Light at the end of Wacker Drive tunnel, road project
BY TINA SFONDELES Transportation Reporter firstname.lastname@example.org October 4, 2012 5:52PM
Governor Quinn leads a tour which showcases the Wacker Drive reconstruction project on Thursday, October 4, 2012. l Stacie Scott~Sun-Times Media
Updated: November 6, 2012 6:27AM
It’s a bit eerie walking through the newly constructed Lower Wacker Drive tunnel that will connect thousands of drivers onto the Eisenhower Expressway come December.
That’s because it’s empty, and it’ll soon be below a huge green space and dog park. By the end of the year — an unspecified day in December — drivers will be using the tunnel to get onto the Eisenhower Expressway. It has wider lanes, more lighting to provide safety for drivers, and giant exhaust fans to suck up fumes from cars.
It’s a noticeable improvement to the former ramp, which, as with many ramps was above ground and had drivers anxiously honking and speeding their way into merged lanes.
“I think drivers are going to notice the lighting and the much wider road,” Chicago Department of Transportation project manager Tony Albert said. “It’s going to be a lot easier going from Lower Wacker south to westbound 290.”
It’s almost over — the more than two-year construction project that created headaches for drivers and pedestrians on Wacker Drive. Albert says crews are just putting on the finishing touches like finishing up pavement from Adams to Van Buren streets, and planting the three-acre park near the Congress Parkway Interchange.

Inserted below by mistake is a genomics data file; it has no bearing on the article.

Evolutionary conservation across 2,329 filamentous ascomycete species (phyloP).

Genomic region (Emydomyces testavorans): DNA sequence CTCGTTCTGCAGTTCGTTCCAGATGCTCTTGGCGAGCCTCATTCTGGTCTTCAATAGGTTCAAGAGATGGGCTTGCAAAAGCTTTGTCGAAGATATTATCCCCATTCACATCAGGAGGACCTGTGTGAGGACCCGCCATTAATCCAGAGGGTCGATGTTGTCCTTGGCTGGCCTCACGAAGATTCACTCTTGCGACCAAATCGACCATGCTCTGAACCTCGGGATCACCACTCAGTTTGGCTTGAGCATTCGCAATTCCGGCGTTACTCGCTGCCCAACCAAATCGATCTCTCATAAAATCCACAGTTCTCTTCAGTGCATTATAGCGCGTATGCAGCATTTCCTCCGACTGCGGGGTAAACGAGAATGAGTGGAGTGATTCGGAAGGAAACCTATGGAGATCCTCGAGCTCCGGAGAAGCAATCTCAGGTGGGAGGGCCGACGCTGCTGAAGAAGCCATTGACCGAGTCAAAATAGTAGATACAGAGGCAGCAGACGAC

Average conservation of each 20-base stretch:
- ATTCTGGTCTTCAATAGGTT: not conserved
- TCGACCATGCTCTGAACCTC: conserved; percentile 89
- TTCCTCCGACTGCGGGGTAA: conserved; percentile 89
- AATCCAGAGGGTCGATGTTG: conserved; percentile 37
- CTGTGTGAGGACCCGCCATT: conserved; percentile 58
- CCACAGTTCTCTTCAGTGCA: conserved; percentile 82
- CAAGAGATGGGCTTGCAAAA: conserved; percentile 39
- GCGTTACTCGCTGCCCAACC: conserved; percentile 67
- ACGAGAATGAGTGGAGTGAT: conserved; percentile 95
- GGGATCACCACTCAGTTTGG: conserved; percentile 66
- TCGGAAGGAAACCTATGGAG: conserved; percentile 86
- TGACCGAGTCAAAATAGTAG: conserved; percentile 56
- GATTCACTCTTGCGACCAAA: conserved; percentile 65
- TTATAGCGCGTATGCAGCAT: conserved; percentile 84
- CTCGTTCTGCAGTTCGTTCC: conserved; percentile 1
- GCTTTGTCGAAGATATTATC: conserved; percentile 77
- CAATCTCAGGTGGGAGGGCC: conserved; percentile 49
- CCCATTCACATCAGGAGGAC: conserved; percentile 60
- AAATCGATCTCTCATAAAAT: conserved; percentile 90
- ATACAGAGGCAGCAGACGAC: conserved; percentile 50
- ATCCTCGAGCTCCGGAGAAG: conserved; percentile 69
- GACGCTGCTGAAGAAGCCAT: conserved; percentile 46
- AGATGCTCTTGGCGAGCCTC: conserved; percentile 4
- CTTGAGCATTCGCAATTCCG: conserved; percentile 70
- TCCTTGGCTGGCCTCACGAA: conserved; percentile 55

“We’ve done quite a lot in such a little time — a very fast-paced project,” he said.
What drivers will see once all of Wacker is completed is widened roads, safer merging ramps, reconfigured traffic signals and added pedestrian refuge islands.
Gov. Pat Quinn and state transportation secretary Ann Schneider led a preview of the project on Thursday, which is on time and below budget at $303 million, with $240 million being reimbursed from the federal government.
“I think when you take a look at what was before, what is now and what will be for years to come, this is a century old project,” Quinn said. “We’re going to make this last a century.”
Quinn stopped by three sites along Wacker Drive to show the project’s progress: the Civic Opera House, the Willis Tower and the Congress Parkway Interchange.
He joked about his love for Lower Wacker and insisted others take advantage of the downtown shortcut.
But what about the $47 million not used for the project? Will the Circle Interchange project become the next big construction headache?
“That’s going to be a very intriguing project….We have to pay attention there because of the time and the pollution caused by the congestion,” Quinn said.
Quinn says he’s excited for some other regional transportation projects, like bus on shoulder lanes: “With the Jane Addams, we may be able to do some very interesting things with bus only lanes.”